ARE OCTANE NUMBERS AND HYDROCARBON TYPE ENOUGH? 600140
This paper presents the results of an investigation cooperatively undertaken by Esso Research and Engineering Company and Ethyl Corporation to determine whether the hydrocarbon-type effect observed in road antiknock studies of gasolines is independent of other fuel properties over and above laboratory octane numbers.
For this study, 51 finished gasolines were carefully blended from 57 base stock components to provide controlled levels of those major fuel properties which affect road performance. The controlled properties were Research octane number, sensitivity (RON minus MON), ratio of aromatics to olefins, tetraethyllead content, octane-number distribution in the fuel's boiling range, boiling-range location of the unsaturated hydrocarbons, and sulfur content. A unique feature of the blending scheme was the formulation of blend pairs, in which all but one of the major fuel properties were essentially equal.
The gasolines were road rated in four recent-production cars, with the engine of one car modified to provide a compression ratio of 12-to-1. Ratings were made under part-throttle and maximum-knock operating conditions by both the Modified Uniontown and Modified Borderline techniques. The independent effect of each fuel property on road octane number was then evaluated both by regression analysis and by direct comparison of blend pairs.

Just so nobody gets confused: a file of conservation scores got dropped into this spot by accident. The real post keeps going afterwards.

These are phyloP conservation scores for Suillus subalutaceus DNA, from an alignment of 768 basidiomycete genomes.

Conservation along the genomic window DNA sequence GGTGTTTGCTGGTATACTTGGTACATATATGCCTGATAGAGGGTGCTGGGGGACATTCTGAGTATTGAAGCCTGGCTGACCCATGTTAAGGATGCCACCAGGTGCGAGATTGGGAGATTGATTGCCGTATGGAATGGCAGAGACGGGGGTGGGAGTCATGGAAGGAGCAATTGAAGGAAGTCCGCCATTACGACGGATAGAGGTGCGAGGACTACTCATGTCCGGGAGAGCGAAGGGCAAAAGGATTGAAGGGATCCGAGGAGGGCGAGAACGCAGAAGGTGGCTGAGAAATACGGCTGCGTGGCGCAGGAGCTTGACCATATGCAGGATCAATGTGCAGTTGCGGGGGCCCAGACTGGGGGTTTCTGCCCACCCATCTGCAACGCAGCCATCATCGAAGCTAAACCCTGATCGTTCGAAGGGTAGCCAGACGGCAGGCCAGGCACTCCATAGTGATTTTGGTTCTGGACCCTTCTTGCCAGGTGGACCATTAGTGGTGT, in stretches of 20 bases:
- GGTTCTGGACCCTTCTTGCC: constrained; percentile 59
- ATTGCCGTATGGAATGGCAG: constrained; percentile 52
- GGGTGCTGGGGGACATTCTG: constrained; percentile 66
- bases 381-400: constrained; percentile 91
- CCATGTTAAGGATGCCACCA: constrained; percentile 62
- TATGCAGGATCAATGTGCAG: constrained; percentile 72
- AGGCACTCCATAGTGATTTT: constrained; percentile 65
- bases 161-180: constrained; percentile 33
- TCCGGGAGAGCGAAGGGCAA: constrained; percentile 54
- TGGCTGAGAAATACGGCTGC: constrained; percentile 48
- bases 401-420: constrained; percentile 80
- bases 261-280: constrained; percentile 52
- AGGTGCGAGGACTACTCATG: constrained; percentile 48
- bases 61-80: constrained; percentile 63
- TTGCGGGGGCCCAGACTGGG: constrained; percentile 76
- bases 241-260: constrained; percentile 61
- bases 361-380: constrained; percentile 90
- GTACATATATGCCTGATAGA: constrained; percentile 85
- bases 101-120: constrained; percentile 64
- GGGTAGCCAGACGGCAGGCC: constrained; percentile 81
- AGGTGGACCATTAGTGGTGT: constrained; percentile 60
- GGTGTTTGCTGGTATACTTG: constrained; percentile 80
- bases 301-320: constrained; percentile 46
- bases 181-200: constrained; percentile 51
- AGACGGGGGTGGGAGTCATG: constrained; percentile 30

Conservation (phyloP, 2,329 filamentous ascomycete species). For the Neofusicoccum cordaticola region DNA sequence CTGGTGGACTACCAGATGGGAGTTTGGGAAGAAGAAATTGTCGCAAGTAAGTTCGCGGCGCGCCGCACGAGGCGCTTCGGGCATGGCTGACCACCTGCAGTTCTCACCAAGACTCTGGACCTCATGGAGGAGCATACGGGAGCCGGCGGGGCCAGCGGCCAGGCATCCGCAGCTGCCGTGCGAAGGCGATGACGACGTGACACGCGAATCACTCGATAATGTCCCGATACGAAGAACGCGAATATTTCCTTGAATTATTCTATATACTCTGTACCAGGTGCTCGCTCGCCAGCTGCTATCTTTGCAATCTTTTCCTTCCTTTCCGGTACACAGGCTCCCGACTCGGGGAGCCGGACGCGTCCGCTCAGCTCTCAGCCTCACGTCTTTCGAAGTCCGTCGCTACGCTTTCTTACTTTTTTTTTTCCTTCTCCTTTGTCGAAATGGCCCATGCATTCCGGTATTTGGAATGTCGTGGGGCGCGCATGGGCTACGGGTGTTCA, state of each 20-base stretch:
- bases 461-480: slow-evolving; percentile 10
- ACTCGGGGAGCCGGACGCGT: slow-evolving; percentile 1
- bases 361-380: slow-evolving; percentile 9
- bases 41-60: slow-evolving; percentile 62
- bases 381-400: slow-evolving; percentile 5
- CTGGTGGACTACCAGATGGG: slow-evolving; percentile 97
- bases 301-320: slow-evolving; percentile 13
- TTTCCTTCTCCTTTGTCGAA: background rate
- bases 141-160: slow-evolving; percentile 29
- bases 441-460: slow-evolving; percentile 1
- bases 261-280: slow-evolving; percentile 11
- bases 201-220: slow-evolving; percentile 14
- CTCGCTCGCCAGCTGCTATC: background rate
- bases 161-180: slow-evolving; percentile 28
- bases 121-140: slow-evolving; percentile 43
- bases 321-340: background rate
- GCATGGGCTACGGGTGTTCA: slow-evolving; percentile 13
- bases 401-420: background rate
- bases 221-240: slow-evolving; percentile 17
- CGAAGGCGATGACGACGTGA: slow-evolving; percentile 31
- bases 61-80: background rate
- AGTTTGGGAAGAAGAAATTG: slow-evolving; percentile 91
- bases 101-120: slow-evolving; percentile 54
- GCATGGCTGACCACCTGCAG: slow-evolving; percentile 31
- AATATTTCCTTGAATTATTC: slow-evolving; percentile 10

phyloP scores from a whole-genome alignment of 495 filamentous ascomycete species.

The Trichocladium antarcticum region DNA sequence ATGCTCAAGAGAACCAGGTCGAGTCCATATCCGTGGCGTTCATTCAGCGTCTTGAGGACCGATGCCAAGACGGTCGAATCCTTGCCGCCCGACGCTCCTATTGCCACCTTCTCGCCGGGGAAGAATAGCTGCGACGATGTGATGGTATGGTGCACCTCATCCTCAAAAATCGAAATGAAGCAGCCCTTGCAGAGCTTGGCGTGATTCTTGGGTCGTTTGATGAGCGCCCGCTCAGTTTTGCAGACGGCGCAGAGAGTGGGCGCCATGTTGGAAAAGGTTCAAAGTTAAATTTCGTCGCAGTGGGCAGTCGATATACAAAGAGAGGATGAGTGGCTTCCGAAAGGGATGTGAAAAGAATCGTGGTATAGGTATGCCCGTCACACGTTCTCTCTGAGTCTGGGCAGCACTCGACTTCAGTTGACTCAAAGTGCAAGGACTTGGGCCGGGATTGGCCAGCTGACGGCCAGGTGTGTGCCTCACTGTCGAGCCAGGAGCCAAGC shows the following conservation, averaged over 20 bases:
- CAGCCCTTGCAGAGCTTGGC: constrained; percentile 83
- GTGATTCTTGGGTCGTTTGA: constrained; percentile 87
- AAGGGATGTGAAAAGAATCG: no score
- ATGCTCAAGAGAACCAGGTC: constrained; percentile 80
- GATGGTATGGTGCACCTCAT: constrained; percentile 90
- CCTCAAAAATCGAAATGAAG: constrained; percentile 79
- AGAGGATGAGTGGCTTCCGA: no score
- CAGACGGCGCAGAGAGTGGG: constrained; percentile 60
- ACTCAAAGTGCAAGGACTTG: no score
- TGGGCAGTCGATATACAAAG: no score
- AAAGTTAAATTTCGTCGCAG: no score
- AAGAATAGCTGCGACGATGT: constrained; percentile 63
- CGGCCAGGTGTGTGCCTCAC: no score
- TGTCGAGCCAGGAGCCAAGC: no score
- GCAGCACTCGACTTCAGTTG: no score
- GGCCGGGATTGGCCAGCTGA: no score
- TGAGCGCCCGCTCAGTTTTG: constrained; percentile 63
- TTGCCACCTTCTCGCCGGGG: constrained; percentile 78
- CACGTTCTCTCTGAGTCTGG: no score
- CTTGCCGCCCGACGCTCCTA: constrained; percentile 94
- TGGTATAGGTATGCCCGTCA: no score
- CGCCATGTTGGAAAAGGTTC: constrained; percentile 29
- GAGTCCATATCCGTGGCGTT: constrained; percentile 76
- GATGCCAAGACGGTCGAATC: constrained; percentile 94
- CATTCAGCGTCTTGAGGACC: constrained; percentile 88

The results of this study show that, at the same Research and Motor octane numbers, the road superiority of an aromatic fuel over an olefinic fuel at moderate-to-high engine speeds varies with other compositional factors. For example, a leaded olefinic fuel can give road performance equal to that of a clear aromatic blend at speeds above 2000 rpm; this stems from the fact that leaded blends generally perform better than clear blends when all other properties are the same. The study also showed that the partial antiknock destruction of TEL by sulfur is such that the road performance of a leaded olefinic blend with low sulfur content can match that of a leaded aromatic blend with high sulfur content. At part throttle, the influence of these compositional factors becomes even more important than at full throttle. For example, at part throttle, the road performance of a leaded olefinic blend with low sulfur can exceed that of a leaded aromatic blend with high sulfur.